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Are the banks authorized to keep plain text hard copies of full credit card data (Primary account number, CVV, Expiry code, Cardholder name)

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(Some assumptions here for the lack of references)

According to this Visa page, issuing and acquiring banks are subject to the PCI DSS:

All entities that store, process, or/and transmit cardholder data, such as merchants, service providers (e.g. payment gateways, IPSP, processors), issuers and acquirers, must comply with the PCI DSS

As such, they must keep copies of the PAN encrypted. They may store the expiration date and cardholder name unencrypted.

PCI DSS 3.1 Applicability Matrix

The DSS prohibits storage (encrypted or unencrypted) of the CVV; however, by definition the issuing bank must know the CVV in order to validate it. That means that either they store it, or they recalculate it (as per this excellent link that @WhiteWinterWolf provided in the comments). It would not surprise me if there was some exception to allow the issuing bank to store the CVV, probably encrypted (it's arguably more secure to store many derived values than it is to expose the key to constant use) but that's pure speculation.

Update: @dave_thompson_085 pointed out in the comments that the PCI DSS explicitly permits issuers to store the CVV as per DSS section 3.2:

It is permissible for issuers and companies that support issuing services to store sensitive authentication data if:

  • There is a business justification and
  • The data is stored securely.

On the other hand, I think it's fair to assume that the acquiring bank is not permitted to store the CVV of cards it processes. There is no business driver for it and it would be out of line with the DSS's otherwise draconian approach to CVV handling.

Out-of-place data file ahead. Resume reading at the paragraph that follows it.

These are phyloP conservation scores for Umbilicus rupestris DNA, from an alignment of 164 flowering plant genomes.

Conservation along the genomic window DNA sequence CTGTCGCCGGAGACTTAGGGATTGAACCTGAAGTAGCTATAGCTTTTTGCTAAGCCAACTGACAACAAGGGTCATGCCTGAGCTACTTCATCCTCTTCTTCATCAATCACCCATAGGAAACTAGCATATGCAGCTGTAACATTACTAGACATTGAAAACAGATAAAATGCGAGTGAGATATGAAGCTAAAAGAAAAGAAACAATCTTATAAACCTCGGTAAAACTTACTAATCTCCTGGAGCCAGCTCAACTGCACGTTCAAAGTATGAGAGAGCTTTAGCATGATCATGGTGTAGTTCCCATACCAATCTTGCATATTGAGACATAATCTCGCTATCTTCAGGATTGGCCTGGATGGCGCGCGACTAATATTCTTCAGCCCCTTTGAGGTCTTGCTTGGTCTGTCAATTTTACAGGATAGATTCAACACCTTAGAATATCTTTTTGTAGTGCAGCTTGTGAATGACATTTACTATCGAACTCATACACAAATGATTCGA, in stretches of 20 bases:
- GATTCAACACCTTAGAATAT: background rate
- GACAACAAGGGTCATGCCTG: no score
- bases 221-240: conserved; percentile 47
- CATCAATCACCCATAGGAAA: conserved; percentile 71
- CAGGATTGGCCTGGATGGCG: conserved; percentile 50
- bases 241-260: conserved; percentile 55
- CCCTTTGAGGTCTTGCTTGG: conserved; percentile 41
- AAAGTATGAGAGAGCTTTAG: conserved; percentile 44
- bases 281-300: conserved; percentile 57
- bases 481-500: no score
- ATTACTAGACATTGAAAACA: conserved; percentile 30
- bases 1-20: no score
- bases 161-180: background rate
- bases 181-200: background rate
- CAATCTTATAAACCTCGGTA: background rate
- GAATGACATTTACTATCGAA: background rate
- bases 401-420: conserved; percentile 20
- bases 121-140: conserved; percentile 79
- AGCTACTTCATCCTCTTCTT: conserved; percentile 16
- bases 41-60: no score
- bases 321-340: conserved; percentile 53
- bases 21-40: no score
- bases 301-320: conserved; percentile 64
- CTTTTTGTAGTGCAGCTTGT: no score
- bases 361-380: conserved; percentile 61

• "by definition the issuing bank must know the CVV in order to validate it. So there must be some exception to allow the issuing bank to store the CVV": "to know" is not the same as "to store", I thought the CVV was calculated using a specific bank's private key and was never stored anywhere (when this system appear I remember there were quite intense discussions, and at the end disappointment that the banks finally chose to use calculated CVVs instead of random ones). – WhiteWinterWolf Jan 11 '16 at 14:04
  • @WhiteWinterWolf excellent point (although, arguably, security is improved by the issuer storing the CVVs and not exposing the CVKs to everyday processing). I'm going to update above to reference that possibility, but if you can find some documentation that states that's the way you should post your own answer and get the points :) – gowenfawr Jan 11 '16 at 14:12
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    The "Applicability" section up front says simply "don't store [fn: after authorization]" "per requirement 3.2" but the actual requirement 3.2 on page 37 of DSS 3.1 (35 of 3.0, 29 of 2.0) after saying "do not store" adds "It is permissible for issuers and companies that support issuing services to store sensitive authentication data if: (bullet) There is a business justification and (bullet) The data is stored securely." (Except 2.0 didn't have the colon and bullets.) – dave_thompson_085 Jan 11 '16 at 23:09
  • Given that CVV is three or four digits long, since the issue bank can do offline attack to their own database, if it knows how to validate it, it would not take much time to brute force the CVV. Thus it doesn't really matter whether they store encrypted random value or as a generated value. – Lie Ryan Jan 11 '16 at 23:53

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